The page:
Measuring Up: Factors for Sizing Equipment from Backhoes to Bulldozers

What size machine does it take to get the job done? It’s a question with varied answers dependent on the type of equipment, the application, methods of transportation and the environment you work in. And it’s an important question: too small of a machine could leave you short of your production needs, and too large of a machine could prove inefficient and costly related to owning and operating costs.

Consultation with your local equipment dealer will help nail down the right machine, but having a basic understanding of the following factors related to size will give you a good start as you begin to look at renting or purchasing a new piece of equipment. In this article, we’ll make connections between size/weight and capacity, and take a look at five key product categories: backhoes, dozers, excavators, skid steer loaders/compact track loaders and wheel loaders.

The Anatomy of a Waste Handler

Working in waste and recycling facilities may be one of the more heavy-duty jobs for the purpose-built wheel loaders that we call waste handlers. These robust machines are outfitted with a number of features and performance enhancers suited specifically for work in these applications. An extensive availability of attachments from forks and grapples to buckets with rubber cutting edges make these machines extremely versatile. The right machine for each application will depend greatly on the available operating space, the type of material being handled and the operational demands put on the machine. In this article we’ll examine key factors to consider when evaluating waste handlers and new technologies that may help your operation run more efficiently.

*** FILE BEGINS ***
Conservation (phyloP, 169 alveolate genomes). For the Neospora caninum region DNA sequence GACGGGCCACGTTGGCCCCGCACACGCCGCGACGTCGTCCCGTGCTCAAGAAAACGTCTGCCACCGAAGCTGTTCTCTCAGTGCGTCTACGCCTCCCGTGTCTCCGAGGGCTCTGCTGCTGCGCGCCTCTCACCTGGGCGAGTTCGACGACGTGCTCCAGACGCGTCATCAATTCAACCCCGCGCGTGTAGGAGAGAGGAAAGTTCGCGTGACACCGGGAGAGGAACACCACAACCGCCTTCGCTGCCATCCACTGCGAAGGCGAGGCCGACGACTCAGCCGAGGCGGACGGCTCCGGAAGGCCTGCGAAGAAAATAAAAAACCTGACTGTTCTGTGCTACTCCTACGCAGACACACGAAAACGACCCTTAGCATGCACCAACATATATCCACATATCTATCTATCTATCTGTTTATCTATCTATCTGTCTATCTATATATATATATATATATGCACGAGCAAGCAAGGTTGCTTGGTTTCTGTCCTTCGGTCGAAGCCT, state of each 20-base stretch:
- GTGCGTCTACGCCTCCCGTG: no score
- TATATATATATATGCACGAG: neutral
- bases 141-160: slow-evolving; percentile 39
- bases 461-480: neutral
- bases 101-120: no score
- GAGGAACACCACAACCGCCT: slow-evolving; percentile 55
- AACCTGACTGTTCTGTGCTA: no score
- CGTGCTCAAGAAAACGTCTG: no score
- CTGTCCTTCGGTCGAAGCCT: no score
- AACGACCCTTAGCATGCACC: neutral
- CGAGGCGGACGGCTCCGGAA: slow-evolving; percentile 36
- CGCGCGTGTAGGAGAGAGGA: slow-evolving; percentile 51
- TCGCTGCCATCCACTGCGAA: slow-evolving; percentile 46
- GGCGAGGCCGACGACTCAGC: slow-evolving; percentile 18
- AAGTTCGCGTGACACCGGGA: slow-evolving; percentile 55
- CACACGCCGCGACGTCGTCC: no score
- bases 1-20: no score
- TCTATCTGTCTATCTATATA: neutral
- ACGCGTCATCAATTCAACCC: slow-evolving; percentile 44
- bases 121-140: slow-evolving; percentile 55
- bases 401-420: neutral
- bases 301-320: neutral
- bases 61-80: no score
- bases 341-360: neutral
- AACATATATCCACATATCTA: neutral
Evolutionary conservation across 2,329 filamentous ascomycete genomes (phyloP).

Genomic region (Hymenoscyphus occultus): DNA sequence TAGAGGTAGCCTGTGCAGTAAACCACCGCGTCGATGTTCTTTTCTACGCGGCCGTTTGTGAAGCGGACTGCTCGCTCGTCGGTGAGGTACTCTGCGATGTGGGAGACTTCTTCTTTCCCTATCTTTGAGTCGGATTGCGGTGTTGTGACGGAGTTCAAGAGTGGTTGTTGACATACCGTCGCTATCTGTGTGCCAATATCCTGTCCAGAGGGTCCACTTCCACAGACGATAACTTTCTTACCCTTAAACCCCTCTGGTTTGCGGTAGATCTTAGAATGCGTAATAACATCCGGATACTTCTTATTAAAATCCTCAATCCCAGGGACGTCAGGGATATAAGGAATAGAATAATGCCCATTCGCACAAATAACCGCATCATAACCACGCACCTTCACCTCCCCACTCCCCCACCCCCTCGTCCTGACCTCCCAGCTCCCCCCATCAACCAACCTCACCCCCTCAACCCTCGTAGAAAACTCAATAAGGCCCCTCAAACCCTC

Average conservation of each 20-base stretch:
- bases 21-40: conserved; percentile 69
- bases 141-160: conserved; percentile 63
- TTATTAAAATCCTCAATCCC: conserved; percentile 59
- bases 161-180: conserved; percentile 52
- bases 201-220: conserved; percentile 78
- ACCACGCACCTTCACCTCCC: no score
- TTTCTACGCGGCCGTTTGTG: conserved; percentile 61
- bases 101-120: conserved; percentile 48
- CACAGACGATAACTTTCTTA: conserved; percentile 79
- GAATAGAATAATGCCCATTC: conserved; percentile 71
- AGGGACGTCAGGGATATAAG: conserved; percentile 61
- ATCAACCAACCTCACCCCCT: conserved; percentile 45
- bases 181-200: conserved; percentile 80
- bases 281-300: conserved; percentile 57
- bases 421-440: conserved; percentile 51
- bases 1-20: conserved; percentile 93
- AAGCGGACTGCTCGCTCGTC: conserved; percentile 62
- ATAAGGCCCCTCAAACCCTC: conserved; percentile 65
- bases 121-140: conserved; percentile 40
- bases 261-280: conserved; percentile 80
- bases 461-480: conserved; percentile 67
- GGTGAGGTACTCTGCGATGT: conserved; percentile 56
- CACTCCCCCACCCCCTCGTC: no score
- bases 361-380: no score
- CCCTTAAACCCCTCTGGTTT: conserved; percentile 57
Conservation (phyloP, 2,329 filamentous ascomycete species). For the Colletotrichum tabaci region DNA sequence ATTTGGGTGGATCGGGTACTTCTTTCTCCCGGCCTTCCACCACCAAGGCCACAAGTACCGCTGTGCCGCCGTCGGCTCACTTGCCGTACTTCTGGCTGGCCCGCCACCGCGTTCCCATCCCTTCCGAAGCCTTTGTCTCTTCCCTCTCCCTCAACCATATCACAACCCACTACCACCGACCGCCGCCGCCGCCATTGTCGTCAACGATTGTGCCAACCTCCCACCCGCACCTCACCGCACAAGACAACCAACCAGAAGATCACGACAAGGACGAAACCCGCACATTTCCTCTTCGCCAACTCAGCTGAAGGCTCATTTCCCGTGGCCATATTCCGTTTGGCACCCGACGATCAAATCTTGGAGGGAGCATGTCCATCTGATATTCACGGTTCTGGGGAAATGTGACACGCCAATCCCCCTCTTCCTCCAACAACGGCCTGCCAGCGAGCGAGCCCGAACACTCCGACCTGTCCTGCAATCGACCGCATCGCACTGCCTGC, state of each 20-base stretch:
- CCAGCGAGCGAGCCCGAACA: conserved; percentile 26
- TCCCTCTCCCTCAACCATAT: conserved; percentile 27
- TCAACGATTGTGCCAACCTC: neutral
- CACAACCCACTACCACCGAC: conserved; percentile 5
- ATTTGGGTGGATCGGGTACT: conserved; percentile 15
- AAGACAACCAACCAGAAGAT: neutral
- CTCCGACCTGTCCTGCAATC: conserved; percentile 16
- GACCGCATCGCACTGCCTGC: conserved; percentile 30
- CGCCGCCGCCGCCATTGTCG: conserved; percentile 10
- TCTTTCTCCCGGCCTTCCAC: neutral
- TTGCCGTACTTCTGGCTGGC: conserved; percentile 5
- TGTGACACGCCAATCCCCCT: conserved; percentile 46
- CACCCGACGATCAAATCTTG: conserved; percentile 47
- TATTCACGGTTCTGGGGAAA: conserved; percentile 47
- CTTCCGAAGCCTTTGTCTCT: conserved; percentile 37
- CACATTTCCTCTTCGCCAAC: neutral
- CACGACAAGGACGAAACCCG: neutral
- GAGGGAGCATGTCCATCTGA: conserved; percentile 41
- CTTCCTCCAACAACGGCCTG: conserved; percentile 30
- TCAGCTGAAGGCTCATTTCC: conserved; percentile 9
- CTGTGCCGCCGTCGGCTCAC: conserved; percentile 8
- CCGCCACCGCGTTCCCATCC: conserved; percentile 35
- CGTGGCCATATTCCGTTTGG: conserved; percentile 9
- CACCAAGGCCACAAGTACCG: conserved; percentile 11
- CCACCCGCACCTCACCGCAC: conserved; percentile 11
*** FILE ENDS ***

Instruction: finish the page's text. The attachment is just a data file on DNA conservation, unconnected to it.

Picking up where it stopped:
Understanding your Tier 4 engine options

The buzz of equipment manufacturers talking about Tier 4 engine requirements is growing to a deafening climax, but there are important things you need to know when considering waste handlers. There are two primary solutions available in this equipment category: Selective Catalytic Reduction (SCR) and Cooled Exhaust Gas Recirculation (CEGR). SCR is an after-treatment system that creates a chemical reaction by adding diesel exhaust fluid (DEF). This transforms NOx into nitrogen and water, which occur naturally in the atmosphere. CEGR operates differently: exhaust gases are cooled, blended with recirculated exhaust and returned to the cylinder, which lowers combustion temperatures and reduces NOx. Particulate matter (PM) levels are then reduced through the use of an after-treatment diesel particulate filter (DPF) system.

EZ-EH Controls Provide Advantages in Skid Steer Operation

You grew up on mechanical controls. We all did, and old habits die hard. Skid steer technology, however, has evolved – and EZ-EH (electro-hydraulic) controls are available on the entire line of CASE Alpha Series skid steer loaders. These systems use electronics and hydraulics to control machine function, and allow for new and more intuitive ways to dial in skid steer performance to the preference of the operator. Here are a few ways that electro-hydraulic controls help improve operator performance:

Reducing Operator Fatigue